Page 173 - Week 01 - Wednesday, 13 February 1991

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Wednesday, 13 February 1991


MR SPEAKER (Mr Prowse) took the chair at 10.30 am and read the prayer.


MR CONNOLLY (10.31): I present the Subordinate Laws (Amendment) Bill 1991. Mr Speaker, I move:

That this Bill be agreed to in principle.

This is, again, an exercise of the Labor Opposition's commitment to use private members' business in this Assembly to constructively bring forward reforms to the law that will benefit the community of the Australian Capital Territory. We are committed to that course of action and, although on a number of occasions the standing orders and section 65 of the self-government Act have been used against us to prevent debate on issues of importance, we will continue to produce legislation of benefit to the community and to present it to this house. If the Government chooses to rule that those Bills are not fit for debate and throws them out, we will accept that; but we will not be deterred from our course of legislating for the public good.

Mr Speaker, this is a Bill that I think the Opposition may find is supported by the Government. The purpose of this Bill is fairly minor in terms of the number of lines that it adds to the statute book, but it is important in its implications for the role of this Assembly. It is fundamental, and accepted as fundamental in all parliaments, that the parliament is superior over delegated legislation and that, where regulations are made under an enactment, the public good is protected because the parliament has control over that delegated legislation by way of disallowance.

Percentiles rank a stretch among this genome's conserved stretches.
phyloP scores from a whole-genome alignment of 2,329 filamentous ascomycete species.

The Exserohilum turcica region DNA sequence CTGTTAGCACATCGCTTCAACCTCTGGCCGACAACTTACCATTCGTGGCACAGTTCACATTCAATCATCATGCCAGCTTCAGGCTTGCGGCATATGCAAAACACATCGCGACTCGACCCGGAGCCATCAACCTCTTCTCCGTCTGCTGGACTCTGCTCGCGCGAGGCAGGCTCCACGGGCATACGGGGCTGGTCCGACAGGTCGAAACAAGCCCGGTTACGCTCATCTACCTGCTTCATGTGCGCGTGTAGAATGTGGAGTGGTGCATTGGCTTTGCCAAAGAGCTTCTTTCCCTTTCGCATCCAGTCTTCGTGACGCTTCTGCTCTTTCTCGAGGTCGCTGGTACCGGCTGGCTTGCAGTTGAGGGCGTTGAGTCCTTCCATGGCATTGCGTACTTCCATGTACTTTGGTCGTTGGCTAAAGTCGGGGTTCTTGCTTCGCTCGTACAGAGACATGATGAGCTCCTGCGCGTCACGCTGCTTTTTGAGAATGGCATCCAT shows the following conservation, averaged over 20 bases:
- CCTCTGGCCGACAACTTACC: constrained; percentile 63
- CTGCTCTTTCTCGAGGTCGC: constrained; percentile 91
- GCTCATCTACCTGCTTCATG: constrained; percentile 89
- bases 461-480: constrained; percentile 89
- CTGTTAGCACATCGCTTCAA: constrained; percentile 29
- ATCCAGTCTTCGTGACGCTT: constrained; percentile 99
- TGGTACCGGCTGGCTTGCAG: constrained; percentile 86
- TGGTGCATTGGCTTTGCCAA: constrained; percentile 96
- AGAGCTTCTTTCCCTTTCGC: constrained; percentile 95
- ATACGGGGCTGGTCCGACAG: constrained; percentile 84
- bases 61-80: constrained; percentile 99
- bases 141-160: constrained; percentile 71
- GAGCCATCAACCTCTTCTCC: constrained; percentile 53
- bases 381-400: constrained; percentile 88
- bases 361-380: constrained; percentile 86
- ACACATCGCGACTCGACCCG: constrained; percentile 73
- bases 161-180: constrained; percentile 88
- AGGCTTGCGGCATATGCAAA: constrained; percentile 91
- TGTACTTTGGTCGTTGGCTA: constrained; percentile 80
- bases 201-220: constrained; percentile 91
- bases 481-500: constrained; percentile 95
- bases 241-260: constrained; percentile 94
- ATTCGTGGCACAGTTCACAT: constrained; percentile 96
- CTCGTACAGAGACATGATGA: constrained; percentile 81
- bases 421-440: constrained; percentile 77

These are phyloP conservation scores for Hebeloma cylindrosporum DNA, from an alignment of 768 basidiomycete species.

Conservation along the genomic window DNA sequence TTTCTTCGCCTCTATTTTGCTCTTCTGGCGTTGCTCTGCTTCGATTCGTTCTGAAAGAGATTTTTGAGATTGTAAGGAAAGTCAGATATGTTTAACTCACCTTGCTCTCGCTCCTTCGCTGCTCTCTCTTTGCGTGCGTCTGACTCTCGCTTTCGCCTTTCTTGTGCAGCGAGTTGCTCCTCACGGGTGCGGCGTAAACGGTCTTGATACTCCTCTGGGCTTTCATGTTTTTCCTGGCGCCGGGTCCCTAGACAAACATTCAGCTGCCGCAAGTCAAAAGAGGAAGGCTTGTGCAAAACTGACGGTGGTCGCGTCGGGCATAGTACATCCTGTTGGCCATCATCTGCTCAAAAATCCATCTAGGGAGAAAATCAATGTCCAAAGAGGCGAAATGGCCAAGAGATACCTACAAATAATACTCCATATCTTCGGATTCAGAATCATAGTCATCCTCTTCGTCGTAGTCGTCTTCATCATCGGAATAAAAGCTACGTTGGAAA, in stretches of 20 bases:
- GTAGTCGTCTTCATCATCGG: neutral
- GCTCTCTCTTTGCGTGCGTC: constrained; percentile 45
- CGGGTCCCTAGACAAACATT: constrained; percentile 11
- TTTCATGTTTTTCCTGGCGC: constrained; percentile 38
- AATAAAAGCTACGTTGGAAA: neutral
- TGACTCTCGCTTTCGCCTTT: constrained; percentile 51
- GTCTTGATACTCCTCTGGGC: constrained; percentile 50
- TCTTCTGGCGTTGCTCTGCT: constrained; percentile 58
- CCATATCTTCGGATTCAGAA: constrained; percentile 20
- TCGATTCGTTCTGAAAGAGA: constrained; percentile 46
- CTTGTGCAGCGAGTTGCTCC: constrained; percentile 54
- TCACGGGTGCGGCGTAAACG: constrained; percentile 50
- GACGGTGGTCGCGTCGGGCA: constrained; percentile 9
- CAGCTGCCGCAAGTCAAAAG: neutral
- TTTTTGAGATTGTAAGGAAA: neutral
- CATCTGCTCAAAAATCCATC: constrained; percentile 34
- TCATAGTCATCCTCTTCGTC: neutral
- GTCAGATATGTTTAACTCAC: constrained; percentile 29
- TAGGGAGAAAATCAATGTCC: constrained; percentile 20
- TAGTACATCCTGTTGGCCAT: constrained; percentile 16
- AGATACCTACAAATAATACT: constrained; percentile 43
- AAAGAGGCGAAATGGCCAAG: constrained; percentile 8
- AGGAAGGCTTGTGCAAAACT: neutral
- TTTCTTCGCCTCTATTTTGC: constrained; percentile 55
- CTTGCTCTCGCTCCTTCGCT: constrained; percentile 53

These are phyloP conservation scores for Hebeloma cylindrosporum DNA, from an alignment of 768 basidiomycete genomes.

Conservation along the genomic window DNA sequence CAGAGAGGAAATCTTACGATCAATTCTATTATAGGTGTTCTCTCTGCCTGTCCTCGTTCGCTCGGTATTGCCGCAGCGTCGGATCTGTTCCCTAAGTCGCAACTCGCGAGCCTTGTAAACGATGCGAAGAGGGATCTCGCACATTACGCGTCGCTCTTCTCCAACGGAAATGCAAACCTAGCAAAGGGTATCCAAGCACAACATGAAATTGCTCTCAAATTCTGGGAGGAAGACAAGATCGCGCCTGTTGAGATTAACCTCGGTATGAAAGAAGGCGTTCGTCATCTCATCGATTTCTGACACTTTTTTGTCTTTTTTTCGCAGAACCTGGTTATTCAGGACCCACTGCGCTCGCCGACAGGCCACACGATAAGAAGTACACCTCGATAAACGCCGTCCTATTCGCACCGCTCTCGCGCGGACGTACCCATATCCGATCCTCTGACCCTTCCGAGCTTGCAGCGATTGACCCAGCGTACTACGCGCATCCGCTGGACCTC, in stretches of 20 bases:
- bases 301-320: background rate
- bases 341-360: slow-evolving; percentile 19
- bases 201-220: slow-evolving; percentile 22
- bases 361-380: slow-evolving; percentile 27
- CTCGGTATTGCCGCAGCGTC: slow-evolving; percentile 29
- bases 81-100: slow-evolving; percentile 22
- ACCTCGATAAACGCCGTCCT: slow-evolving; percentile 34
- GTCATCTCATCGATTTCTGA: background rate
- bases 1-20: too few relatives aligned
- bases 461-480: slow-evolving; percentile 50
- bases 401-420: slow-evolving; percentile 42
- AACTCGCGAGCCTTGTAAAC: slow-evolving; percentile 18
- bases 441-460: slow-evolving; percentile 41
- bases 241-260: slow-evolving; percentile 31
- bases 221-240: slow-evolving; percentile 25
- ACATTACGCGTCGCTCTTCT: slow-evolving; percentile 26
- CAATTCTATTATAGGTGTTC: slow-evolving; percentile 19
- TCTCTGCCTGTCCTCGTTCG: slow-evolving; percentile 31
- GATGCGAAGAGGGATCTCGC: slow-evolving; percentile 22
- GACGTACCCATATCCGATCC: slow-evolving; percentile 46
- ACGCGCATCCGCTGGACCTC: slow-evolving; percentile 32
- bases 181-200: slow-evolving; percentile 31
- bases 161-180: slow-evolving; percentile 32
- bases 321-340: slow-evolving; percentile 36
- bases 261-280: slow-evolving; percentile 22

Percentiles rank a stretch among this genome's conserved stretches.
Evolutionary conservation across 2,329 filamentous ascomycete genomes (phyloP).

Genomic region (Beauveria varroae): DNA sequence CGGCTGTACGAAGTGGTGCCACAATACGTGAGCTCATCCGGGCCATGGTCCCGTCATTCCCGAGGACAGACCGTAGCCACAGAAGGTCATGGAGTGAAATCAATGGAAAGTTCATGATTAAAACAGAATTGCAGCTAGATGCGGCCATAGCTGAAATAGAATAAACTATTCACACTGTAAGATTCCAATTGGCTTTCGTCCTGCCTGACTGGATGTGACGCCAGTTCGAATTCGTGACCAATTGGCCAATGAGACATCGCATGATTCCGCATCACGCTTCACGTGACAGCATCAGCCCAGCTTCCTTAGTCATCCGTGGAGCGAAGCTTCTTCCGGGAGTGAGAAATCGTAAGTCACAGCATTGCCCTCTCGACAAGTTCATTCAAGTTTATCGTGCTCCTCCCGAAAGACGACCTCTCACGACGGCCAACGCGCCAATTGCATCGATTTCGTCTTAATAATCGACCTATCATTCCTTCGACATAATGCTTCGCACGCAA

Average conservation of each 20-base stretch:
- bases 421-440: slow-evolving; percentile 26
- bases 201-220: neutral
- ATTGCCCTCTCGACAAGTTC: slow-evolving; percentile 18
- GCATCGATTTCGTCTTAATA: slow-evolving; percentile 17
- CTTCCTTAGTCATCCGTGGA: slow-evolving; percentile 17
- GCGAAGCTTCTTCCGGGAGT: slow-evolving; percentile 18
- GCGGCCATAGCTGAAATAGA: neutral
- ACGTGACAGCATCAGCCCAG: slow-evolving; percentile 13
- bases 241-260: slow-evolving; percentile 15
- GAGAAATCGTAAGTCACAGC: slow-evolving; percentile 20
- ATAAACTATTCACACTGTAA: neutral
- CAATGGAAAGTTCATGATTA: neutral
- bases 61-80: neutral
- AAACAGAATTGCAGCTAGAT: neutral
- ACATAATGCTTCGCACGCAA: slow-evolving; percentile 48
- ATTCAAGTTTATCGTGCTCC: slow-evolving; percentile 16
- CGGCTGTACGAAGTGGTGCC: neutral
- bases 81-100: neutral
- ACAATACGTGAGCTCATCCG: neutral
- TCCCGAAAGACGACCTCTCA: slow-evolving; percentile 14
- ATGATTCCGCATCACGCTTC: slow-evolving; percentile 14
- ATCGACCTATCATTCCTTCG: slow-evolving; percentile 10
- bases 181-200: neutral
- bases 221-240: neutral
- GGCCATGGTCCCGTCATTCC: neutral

Delegated legislation has been widely criticised. The very famous work of Lord Hewart in 1929, The New Despotism, was a trenchant critique of the use of delegated legislation by the British Parliament, in place of active legislation that has been subject to full debate and passage through the parliament. It is notorious that, in State parliaments and in the Federal Parliament, the volume of delegated legislation that is passed into law each year often exceeds the volume of legislation that has been put through the parliament.

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